Fit is very important with cross-country ski boots. You should wear a pair of ski socks when trying on the boots. A good fit is achieved when boots are comfortable and hold your feet solidly in place. Like your bindings, make sure you choose a boot within your cross country ski category. Your boots should feel just like running shoes. They should offer a snug but comfortable fit with enough room for a pair of socks.
General touring boots offer flexibility for striding along, with rigidity for turning and stopping. Some boots have extra features such as lace covers and rings for attaching gaiters. These can be especially helpful for keeping snow out of the boots when you’re skiing off-track.
Boots for metal-edge touring skis are stiffer to provide better support for turning. They are also warmer and more durable than general touring boots.
Once you’ve found the right boots, you can select compatible bindings, or vice-versa, as many new skis come already with attached bindings. Since there are few different kinds of binding systems, it is important to make sure that both bindings and boots are for the same system.
Cross-country boots are often measured in European sizes (30s-40s) and sometimes in “mondo point” sizing like downhill ski boots (length in centimeters). Your local store expert will be able to convert them to US size for you. You can also consult a sizing chart, if purchasing online. It’s important to try on the boots since sizing is crucial and varies from brand to brand. The fit should be snug and your heel should remain in place.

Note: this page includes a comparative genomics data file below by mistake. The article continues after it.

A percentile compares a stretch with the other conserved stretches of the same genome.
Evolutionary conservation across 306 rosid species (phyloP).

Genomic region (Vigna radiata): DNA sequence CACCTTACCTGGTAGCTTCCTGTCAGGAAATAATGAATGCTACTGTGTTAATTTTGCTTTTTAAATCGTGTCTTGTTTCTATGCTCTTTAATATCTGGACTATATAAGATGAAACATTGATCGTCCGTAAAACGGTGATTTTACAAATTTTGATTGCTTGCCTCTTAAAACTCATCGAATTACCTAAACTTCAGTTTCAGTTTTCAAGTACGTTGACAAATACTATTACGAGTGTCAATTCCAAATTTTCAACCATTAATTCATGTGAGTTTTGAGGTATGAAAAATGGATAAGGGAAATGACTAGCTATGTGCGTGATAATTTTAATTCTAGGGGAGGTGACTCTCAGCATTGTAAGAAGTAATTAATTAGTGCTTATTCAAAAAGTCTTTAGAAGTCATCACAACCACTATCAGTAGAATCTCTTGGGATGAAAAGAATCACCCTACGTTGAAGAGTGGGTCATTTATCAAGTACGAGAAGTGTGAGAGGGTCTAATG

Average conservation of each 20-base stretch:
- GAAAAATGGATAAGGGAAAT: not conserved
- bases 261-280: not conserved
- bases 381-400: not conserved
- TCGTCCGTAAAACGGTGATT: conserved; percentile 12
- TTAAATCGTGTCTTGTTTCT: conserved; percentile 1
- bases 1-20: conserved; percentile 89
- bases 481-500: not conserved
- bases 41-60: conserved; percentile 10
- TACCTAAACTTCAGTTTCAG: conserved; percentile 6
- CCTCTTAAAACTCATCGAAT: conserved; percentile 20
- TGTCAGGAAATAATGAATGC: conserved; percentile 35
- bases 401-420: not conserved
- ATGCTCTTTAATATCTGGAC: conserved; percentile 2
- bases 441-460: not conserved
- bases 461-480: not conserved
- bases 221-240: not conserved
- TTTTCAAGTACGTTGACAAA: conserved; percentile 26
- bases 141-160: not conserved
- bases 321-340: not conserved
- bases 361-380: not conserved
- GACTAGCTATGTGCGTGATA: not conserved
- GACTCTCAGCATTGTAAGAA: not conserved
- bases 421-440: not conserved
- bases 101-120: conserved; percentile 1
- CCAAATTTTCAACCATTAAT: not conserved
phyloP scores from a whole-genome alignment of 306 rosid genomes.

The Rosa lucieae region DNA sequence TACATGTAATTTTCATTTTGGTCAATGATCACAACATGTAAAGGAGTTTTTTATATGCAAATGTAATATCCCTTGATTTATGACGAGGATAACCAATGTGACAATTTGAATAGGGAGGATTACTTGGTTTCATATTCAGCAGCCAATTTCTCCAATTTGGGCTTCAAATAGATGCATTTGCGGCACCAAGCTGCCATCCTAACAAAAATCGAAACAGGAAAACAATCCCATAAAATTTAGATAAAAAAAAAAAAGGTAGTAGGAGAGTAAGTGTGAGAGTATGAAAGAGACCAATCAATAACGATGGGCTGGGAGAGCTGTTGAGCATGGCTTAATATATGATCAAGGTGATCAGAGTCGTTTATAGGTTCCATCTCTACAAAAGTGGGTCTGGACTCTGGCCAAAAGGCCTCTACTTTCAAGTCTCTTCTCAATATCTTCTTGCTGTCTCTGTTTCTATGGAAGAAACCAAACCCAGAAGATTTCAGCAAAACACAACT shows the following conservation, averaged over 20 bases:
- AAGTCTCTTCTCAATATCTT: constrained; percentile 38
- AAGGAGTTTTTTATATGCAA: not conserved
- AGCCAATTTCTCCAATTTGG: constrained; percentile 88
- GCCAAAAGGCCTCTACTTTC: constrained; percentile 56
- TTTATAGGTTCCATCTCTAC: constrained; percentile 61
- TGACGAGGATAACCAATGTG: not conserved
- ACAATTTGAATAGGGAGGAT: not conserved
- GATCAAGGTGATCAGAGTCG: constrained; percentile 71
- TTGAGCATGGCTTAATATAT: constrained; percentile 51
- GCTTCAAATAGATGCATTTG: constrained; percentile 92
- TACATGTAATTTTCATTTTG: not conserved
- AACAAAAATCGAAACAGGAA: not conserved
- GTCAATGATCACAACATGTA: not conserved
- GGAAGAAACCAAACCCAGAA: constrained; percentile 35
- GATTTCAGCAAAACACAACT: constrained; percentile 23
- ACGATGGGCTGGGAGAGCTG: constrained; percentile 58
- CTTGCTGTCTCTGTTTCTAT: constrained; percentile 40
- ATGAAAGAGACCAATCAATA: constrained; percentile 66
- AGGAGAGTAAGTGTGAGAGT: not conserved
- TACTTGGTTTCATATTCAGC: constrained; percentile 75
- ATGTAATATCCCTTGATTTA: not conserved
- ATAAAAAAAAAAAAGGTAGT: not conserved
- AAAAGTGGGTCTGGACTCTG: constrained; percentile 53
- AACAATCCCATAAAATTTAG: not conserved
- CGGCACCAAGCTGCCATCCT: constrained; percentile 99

Cross-Country Ski Bindings
Bindings have evolved over the years, and it is important to ensure your boots and bindings work together. All bindings today offer a natural forward flex and provide the torsional rigidity needed for turning.
Bindings are designed for the specific kind of cross-country skiing. So you need to select one for the type of skiing you are buying your skis for. So if the skis are touring skis, you need touring bindings, etc.
These are ideal for skiing in the groomed tracks, or on fairly flat out-of-track trail. They’re lightweight and provide a comfortable connection point between your boots and skis. These bindings are “step-in” style; you simply need to place the toe of your boot in the correct position then press downward. To release, you push down on the correct “button” on top of the binding and lift your foot off.
These three kinds are most often encountered: